“I can totally relate, I once had [thing]”
-Anyone who finds out you have an autoimmune disease
“At least it’s not cancer”
-Also anyone who finds out you have an autoimmune disease
No one knows how to talk to you about being sick. Especially as you are just entering life with disease, or processing a new diagnosis, you’ll often find that ‘real talk’ is bypassed for a combination of pity, fluffy encouragement, unsolicited advice, and even some WTF moments. We like to think that most of this is well-intentioned (although unfortunately not all) but it often misses the mark because those around you are afraid to, or simply don’t know how to talk to a sick person about being sick.
Learning to guide the narrative means, in simpler terms, telling people how to have conversations with you. It takes learning on both sides, and it’s something I wish I would have recognized and embraced earlier on in my disease journey. It cuts to the chase of getting the support I need, from the people that are doing their best to provide it. It helps us skip the awkward dance where neither party is happy or sure about what to say. It paves the way for real talk and reminds us that caring for, and talking about, disease is way more important than some semblance of proper conversation.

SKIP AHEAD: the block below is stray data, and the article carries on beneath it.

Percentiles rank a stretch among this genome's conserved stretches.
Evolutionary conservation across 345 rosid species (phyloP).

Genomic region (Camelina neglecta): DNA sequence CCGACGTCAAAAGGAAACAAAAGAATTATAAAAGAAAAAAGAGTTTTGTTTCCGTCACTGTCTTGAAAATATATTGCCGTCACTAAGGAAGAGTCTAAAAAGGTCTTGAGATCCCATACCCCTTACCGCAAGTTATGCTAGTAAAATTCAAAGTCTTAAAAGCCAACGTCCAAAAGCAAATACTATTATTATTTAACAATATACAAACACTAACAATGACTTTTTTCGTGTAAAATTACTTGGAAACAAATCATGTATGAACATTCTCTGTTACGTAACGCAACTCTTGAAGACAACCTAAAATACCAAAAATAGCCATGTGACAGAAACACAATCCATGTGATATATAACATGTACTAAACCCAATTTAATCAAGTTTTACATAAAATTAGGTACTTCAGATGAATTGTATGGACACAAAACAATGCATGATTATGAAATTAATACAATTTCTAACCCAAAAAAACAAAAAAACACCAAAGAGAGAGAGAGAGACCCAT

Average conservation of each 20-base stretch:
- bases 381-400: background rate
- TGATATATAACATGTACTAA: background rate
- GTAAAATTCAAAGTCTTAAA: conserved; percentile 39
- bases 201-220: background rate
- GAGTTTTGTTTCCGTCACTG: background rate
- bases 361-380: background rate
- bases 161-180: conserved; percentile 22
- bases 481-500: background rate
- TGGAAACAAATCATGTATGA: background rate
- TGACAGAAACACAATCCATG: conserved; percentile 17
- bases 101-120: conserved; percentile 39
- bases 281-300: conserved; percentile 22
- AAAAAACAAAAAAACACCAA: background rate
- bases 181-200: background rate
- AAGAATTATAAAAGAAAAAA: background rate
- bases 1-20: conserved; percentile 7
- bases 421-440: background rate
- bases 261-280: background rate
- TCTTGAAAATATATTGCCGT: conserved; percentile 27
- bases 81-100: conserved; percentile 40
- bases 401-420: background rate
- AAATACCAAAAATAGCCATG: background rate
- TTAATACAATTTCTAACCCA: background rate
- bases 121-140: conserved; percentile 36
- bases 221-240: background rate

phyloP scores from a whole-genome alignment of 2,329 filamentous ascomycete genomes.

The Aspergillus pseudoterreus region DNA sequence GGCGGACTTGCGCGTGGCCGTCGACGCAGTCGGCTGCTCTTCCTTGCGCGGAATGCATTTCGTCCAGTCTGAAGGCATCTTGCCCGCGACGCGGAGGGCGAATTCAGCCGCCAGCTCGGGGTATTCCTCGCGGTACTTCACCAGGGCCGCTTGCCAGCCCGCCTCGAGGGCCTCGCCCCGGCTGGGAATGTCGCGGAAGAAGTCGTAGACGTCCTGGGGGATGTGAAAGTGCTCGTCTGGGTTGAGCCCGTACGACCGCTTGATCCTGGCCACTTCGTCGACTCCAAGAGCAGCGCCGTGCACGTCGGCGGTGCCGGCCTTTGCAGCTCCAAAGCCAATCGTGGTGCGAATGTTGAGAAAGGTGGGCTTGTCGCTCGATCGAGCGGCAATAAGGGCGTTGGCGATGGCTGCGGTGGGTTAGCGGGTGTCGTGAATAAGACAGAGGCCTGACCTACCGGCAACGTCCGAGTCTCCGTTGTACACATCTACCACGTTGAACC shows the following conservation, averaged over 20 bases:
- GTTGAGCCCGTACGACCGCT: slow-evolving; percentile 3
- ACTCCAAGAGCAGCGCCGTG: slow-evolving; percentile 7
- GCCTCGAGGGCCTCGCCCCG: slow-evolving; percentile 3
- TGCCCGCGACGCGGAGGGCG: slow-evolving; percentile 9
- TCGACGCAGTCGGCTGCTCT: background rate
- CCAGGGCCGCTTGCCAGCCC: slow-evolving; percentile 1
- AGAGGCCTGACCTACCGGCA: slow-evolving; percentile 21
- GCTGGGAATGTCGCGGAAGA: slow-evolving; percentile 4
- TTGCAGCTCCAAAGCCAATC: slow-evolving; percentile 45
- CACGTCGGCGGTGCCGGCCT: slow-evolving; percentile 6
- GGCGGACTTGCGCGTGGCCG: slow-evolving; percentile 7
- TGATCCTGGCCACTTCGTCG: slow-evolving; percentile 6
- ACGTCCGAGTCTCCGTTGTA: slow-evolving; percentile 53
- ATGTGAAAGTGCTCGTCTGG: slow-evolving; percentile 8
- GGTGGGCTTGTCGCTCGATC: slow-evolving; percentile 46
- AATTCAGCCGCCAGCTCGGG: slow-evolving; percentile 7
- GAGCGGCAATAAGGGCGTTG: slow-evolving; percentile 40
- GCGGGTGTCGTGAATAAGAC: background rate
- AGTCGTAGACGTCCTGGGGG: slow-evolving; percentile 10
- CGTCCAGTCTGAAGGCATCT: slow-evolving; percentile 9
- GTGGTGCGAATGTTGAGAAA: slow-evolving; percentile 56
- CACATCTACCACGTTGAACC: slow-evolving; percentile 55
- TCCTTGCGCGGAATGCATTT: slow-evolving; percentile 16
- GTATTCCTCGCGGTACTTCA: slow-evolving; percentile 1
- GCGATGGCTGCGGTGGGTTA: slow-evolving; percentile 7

Skip Straight to the Real Talk
I recently had a friend disclose her major diagnosis on social media. After giving herself time to start processing and begin treatments, she posted an open and honest announcement to her network, to be met with hundreds of reactions showing support and care. As I read through the stream of “You got this!” and “You’re stronger than this!” and “If anyone can beat this, you can!” I couldn’t help but feel a reaction myself, as a veteran of a similar-but-different life-changing illness. I recognize that I am not her, and not the one actively in those exchanges, but it reminded me of so many times where those words of intended encouragement did the opposite – they reminded me that there is not really a ‘beating this’. Life is changing forever, and there might not necessarily be an ‘overcoming’ as much as a ‘new normal’.